Over the weekend, Seth Godin blogged about making timely decisions. It brought to mind a number of items worth additional discussion. One of my favorite sayings is "we should do something" when managers are shown a potential issue. It is usually followed up with a flurry of meetings, too much information, and less than a clear path forward. While frustrating, it became clear over time that we often lack a process to consider, debate, and ultimately put ad-hoc course corrrections into action. It was also appearant that we suffer from a culture that uses information overload to decline action based on the need for additional information.
To make a little more sense of it, here is a two by two grid that shows the risk and rewards of whether action was created and whether it was correct or not. The goal of this was to highlight perhaps the personal motivations behind action or lack thereof.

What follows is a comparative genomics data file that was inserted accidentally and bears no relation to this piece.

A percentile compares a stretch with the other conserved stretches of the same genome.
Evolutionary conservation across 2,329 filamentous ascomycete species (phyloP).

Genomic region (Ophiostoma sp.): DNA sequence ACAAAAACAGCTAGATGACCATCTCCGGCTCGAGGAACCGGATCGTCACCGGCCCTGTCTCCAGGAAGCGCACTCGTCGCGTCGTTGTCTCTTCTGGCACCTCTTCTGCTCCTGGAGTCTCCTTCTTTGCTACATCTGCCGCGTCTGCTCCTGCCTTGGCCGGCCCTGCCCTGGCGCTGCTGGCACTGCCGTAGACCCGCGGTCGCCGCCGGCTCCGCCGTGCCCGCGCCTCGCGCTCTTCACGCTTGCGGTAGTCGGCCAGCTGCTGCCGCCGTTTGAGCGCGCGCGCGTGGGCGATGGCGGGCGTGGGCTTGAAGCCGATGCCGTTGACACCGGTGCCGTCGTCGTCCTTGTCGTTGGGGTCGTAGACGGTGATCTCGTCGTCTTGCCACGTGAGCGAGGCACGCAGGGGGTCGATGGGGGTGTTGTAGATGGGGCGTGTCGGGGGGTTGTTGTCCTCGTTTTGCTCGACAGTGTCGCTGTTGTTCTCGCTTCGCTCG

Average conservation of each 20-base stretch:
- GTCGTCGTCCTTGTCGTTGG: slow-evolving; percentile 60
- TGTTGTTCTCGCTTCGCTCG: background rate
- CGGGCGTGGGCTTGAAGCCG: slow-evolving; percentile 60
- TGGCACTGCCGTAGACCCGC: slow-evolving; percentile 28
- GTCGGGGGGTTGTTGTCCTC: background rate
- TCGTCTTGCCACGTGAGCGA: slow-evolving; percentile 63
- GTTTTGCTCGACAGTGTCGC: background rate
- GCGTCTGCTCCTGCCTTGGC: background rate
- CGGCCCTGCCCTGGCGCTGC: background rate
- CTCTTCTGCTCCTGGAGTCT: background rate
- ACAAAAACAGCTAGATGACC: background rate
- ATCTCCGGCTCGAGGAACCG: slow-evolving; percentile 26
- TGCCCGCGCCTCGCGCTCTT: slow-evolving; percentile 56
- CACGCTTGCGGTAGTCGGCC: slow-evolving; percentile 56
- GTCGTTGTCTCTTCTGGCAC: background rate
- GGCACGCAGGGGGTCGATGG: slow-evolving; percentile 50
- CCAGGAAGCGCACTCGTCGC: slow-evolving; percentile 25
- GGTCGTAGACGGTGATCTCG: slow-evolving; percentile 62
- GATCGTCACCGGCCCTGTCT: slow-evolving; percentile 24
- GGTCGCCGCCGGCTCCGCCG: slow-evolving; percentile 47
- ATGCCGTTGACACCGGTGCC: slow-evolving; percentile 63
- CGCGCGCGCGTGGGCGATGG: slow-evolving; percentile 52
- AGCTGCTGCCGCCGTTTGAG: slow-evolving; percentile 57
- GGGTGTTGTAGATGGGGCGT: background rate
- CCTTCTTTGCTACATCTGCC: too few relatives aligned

Creating action is more likely to cause the extremes in risk versus reward, while delaying or taking no action is often the safer route. While companies need to take risks to lead within the market, employees may not have the same motivations. Is the potential for a promotion, worth the risk of falling out of favor? Do we, as company policy, reward action financially? Is a failed action the same as a failure to act?